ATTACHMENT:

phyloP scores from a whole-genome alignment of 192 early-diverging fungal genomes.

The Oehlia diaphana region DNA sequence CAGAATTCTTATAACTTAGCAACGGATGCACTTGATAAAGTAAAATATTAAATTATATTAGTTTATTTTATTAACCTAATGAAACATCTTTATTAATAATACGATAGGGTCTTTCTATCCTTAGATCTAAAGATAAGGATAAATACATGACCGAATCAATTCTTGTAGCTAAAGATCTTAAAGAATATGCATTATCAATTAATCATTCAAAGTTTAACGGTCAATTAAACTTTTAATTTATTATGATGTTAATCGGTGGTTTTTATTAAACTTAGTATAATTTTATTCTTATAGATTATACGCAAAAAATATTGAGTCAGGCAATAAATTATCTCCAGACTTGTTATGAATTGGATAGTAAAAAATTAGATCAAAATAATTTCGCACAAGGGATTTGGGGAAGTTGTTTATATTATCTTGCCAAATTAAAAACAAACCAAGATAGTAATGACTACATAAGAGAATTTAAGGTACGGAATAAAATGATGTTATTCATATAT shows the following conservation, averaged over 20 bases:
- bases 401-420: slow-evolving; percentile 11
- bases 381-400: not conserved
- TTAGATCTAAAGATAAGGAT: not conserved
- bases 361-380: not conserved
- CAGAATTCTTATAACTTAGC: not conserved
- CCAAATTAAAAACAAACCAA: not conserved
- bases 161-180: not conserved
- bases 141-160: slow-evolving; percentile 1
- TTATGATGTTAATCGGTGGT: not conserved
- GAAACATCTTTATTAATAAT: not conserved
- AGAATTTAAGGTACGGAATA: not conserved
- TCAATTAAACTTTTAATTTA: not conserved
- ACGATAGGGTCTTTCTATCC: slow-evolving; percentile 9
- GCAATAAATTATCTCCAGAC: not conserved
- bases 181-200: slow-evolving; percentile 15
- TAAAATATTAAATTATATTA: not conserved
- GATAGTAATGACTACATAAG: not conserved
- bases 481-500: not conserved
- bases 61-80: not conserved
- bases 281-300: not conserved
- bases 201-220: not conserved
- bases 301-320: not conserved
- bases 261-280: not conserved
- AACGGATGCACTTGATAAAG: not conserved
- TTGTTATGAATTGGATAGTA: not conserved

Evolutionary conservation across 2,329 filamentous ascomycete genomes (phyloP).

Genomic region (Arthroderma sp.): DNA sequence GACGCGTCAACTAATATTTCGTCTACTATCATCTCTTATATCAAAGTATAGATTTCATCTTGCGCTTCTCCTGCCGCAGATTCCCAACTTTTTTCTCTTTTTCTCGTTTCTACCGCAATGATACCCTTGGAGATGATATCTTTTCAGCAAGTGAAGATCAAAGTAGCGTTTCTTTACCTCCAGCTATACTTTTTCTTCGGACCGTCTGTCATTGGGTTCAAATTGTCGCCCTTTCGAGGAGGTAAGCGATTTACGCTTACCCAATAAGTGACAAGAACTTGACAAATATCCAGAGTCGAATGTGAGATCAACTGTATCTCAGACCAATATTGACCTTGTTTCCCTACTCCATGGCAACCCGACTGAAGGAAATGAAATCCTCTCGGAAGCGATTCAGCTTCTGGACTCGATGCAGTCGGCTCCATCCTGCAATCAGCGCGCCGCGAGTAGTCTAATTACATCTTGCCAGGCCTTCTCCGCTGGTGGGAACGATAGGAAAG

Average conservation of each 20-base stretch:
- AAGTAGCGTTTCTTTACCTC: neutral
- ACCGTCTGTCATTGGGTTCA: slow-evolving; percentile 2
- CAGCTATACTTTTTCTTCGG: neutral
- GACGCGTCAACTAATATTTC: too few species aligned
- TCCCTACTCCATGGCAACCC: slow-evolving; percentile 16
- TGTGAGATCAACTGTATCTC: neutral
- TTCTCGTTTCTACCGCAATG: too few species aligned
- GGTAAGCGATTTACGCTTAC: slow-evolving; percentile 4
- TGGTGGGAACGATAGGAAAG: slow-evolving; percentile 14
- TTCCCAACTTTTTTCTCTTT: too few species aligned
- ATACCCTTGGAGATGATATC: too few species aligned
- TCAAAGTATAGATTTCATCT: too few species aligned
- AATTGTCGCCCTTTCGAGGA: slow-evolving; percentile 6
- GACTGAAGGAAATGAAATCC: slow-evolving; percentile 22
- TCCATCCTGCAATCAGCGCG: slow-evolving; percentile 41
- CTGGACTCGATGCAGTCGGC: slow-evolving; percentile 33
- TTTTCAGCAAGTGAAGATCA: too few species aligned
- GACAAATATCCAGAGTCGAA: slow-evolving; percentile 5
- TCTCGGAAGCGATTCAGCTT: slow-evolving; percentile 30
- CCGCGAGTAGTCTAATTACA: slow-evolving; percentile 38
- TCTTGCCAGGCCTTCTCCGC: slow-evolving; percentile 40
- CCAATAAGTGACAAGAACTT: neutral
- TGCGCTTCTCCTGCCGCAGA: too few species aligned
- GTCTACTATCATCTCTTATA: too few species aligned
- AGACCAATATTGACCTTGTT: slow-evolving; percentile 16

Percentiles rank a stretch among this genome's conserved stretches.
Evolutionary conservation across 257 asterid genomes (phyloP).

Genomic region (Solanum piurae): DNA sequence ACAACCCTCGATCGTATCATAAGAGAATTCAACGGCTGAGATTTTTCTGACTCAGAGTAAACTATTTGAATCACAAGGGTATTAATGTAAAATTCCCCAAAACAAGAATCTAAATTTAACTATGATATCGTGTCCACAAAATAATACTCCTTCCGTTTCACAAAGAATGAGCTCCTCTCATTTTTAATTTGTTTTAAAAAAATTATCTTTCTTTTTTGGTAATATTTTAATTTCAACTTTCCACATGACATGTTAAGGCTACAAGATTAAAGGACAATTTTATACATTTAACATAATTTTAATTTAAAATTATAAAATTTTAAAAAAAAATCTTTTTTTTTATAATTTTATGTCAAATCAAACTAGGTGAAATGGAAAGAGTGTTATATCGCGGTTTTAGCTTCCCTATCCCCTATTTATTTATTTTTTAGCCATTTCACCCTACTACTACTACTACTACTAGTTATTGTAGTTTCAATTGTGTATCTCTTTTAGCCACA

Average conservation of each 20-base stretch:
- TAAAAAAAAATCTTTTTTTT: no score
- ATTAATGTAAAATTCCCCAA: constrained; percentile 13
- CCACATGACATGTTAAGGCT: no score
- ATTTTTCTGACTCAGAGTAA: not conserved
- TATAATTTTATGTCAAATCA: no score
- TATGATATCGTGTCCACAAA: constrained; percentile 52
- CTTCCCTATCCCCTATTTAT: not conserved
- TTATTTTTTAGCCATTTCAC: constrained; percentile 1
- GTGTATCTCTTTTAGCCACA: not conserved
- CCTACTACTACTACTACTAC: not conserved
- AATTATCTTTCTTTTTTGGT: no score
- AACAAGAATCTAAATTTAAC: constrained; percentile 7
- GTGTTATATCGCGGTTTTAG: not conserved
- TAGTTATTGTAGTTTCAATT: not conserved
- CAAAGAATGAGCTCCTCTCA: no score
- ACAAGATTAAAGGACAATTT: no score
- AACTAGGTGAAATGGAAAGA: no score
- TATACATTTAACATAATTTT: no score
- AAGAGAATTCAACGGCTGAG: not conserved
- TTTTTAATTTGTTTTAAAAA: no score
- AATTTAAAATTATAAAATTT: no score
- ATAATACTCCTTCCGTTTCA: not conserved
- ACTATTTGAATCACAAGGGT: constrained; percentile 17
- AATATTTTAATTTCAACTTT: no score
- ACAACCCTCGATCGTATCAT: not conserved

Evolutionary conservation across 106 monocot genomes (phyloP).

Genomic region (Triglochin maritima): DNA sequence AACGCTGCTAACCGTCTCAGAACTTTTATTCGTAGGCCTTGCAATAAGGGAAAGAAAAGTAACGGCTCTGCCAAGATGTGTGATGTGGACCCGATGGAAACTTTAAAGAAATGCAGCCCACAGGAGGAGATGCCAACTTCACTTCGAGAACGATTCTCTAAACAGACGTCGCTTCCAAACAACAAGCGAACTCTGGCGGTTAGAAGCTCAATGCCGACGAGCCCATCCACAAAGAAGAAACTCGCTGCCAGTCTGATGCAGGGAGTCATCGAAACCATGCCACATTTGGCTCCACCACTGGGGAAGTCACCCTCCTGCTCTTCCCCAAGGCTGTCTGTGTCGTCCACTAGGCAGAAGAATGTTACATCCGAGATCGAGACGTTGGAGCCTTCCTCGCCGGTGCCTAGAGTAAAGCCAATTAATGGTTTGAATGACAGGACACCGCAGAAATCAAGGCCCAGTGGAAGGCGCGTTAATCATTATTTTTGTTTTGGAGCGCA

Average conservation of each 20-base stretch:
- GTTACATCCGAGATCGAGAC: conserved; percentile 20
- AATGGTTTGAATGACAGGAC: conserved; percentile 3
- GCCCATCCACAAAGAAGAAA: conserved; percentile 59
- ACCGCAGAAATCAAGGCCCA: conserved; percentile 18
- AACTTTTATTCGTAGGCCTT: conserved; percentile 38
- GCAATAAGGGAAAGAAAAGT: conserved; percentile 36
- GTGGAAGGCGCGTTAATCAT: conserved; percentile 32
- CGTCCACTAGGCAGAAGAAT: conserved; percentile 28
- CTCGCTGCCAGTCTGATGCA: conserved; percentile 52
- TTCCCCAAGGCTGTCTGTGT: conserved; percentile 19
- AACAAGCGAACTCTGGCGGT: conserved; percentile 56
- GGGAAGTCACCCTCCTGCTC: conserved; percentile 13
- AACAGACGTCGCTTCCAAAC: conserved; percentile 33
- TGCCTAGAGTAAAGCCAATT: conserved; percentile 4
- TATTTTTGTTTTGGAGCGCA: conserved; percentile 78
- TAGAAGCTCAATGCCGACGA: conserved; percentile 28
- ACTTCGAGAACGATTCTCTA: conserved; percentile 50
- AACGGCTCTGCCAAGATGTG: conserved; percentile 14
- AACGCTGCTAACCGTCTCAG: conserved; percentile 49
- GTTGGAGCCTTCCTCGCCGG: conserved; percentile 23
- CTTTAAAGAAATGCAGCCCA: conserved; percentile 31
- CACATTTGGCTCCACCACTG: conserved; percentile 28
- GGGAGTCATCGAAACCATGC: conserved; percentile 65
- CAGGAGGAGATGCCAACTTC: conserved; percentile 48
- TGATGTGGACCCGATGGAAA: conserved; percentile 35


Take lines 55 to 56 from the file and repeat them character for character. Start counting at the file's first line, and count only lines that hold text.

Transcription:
- AGACCAATATTGACCTTGTT: slow-evolving; percentile 16

Percentiles rank a stretch among this genome's conserved stretches.